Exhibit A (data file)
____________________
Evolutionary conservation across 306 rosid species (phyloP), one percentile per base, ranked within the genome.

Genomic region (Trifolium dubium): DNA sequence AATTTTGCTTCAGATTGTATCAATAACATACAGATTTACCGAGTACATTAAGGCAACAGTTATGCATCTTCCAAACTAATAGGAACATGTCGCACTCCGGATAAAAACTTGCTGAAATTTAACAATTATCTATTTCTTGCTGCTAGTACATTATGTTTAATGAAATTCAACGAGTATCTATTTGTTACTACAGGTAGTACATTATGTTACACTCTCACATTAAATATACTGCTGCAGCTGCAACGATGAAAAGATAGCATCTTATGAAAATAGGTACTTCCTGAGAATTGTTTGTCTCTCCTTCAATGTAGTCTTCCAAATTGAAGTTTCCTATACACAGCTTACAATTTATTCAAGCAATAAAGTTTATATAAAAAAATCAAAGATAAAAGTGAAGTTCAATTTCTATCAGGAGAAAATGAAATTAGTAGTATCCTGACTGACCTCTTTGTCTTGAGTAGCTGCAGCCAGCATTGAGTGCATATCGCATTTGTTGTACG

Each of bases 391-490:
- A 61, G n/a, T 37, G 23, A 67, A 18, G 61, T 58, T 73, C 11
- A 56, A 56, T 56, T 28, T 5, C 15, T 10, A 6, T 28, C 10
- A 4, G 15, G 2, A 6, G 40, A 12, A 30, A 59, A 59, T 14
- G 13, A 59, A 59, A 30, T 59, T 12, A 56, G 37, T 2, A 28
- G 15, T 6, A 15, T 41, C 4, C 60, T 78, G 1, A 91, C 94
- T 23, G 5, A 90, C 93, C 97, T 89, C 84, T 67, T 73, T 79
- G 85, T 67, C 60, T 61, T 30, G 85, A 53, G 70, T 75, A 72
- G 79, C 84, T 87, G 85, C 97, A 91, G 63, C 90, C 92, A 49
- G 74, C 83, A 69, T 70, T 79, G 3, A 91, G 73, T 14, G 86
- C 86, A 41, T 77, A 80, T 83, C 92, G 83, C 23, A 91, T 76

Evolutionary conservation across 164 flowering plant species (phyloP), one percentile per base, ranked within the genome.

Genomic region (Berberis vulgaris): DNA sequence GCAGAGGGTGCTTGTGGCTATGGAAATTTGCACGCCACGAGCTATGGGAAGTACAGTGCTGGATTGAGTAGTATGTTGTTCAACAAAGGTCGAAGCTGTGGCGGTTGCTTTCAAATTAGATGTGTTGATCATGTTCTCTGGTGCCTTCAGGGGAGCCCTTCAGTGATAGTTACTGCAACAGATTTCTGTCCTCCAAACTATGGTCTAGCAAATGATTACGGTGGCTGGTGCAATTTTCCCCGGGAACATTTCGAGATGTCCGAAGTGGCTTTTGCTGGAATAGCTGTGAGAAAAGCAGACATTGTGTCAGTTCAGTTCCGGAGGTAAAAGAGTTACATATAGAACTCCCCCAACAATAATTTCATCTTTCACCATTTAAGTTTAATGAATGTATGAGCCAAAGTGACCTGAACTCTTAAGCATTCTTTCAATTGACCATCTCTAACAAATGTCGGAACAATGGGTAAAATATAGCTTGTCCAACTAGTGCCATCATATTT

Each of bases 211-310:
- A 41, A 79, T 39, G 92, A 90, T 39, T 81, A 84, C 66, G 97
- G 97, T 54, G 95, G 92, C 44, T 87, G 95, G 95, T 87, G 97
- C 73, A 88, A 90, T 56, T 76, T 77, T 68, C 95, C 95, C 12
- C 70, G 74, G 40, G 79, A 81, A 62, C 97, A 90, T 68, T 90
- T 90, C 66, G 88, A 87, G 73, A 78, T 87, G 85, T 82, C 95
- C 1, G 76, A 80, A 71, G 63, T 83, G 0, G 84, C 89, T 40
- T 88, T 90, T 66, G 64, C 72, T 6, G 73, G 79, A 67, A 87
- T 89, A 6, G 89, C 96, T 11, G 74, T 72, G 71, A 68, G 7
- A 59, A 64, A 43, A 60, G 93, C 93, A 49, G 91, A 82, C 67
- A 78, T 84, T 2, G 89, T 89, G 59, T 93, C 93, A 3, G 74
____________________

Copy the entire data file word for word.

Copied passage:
Evolutionary conservation across 306 rosid species (phyloP), one percentile per base, ranked within the genome.

Genomic region (Trifolium dubium): DNA sequence AATTTTGCTTCAGATTGTATCAATAACATACAGATTTACCGAGTACATTAAGGCAACAGTTATGCATCTTCCAAACTAATAGGAACATGTCGCACTCCGGATAAAAACTTGCTGAAATTTAACAATTATCTATTTCTTGCTGCTAGTACATTATGTTTAATGAAATTCAACGAGTATCTATTTGTTACTACAGGTAGTACATTATGTTACACTCTCACATTAAATATACTGCTGCAGCTGCAACGATGAAAAGATAGCATCTTATGAAAATAGGTACTTCCTGAGAATTGTTTGTCTCTCCTTCAATGTAGTCTTCCAAATTGAAGTTTCCTATACACAGCTTACAATTTATTCAAGCAATAAAGTTTATATAAAAAAATCAAAGATAAAAGTGAAGTTCAATTTCTATCAGGAGAAAATGAAATTAGTAGTATCCTGACTGACCTCTTTGTCTTGAGTAGCTGCAGCCAGCATTGAGTGCATATCGCATTTGTTGTACG

Each of bases 391-490:
- A 61, G n/a, T 37, G 23, A 67, A 18, G 61, T 58, T 73, C 11
- A 56, A 56, T 56, T 28, T 5, C 15, T 10, A 6, T 28, C 10
- A 4, G 15, G 2, A 6, G 40, A 12, A 30, A 59, A 59, T 14
- G 13, A 59, A 59, A 30, T 59, T 12, A 56, G 37, T 2, A 28
- G 15, T 6, A 15, T 41, C 4, C 60, T 78, G 1, A 91, C 94
- T 23, G 5, A 90, C 93, C 97, T 89, C 84, T 67, T 73, T 79
- G 85, T 67, C 60, T 61, T 30, G 85, A 53, G 70, T 75, A 72
- G 79, C 84, T 87, G 85, C 97, A 91, G 63, C 90, C 92, A 49
- G 74, C 83, A 69, T 70, T 79, G 3, A 91, G 73, T 14, G 86
- C 86, A 41, T 77, A 80, T 83, C 92, G 83, C 23, A 91, T 76

Evolutionary conservation across 164 flowering plant species (phyloP), one percentile per base, ranked within the genome.

Genomic region (Berberis vulgaris): DNA sequence GCAGAGGGTGCTTGTGGCTATGGAAATTTGCACGCCACGAGCTATGGGAAGTACAGTGCTGGATTGAGTAGTATGTTGTTCAACAAAGGTCGAAGCTGTGGCGGTTGCTTTCAAATTAGATGTGTTGATCATGTTCTCTGGTGCCTTCAGGGGAGCCCTTCAGTGATAGTTACTGCAACAGATTTCTGTCCTCCAAACTATGGTCTAGCAAATGATTACGGTGGCTGGTGCAATTTTCCCCGGGAACATTTCGAGATGTCCGAAGTGGCTTTTGCTGGAATAGCTGTGAGAAAAGCAGACATTGTGTCAGTTCAGTTCCGGAGGTAAAAGAGTTACATATAGAACTCCCCCAACAATAATTTCATCTTTCACCATTTAAGTTTAATGAATGTATGAGCCAAAGTGACCTGAACTCTTAAGCATTCTTTCAATTGACCATCTCTAACAAATGTCGGAACAATGGGTAAAATATAGCTTGTCCAACTAGTGCCATCATATTT

Each of bases 211-310:
- A 41, A 79, T 39, G 92, A 90, T 39, T 81, A 84, C 66, G 97
- G 97, T 54, G 95, G 92, C 44, T 87, G 95, G 95, T 87, G 97
- C 73, A 88, A 90, T 56, T 76, T 77, T 68, C 95, C 95, C 12
- C 70, G 74, G 40, G 79, A 81, A 62, C 97, A 90, T 68, T 90
- T 90, C 66, G 88, A 87, G 73, A 78, T 87, G 85, T 82, C 95
- C 1, G 76, A 80, A 71, G 63, T 83, G 0, G 84, C 89, T 40
- T 88, T 90, T 66, G 64, C 72, T 6, G 73, G 79, A 67, A 87
- T 89, A 6, G 89, C 96, T 11, G 74, T 72, G 71, A 68, G 7
- A 59, A 64, A 43, A 60, G 93, C 93, A 49, G 91, A 82, C 67
- A 78, T 84, T 2, G 89, T 89, G 59, T 93, C 93, A 3, G 74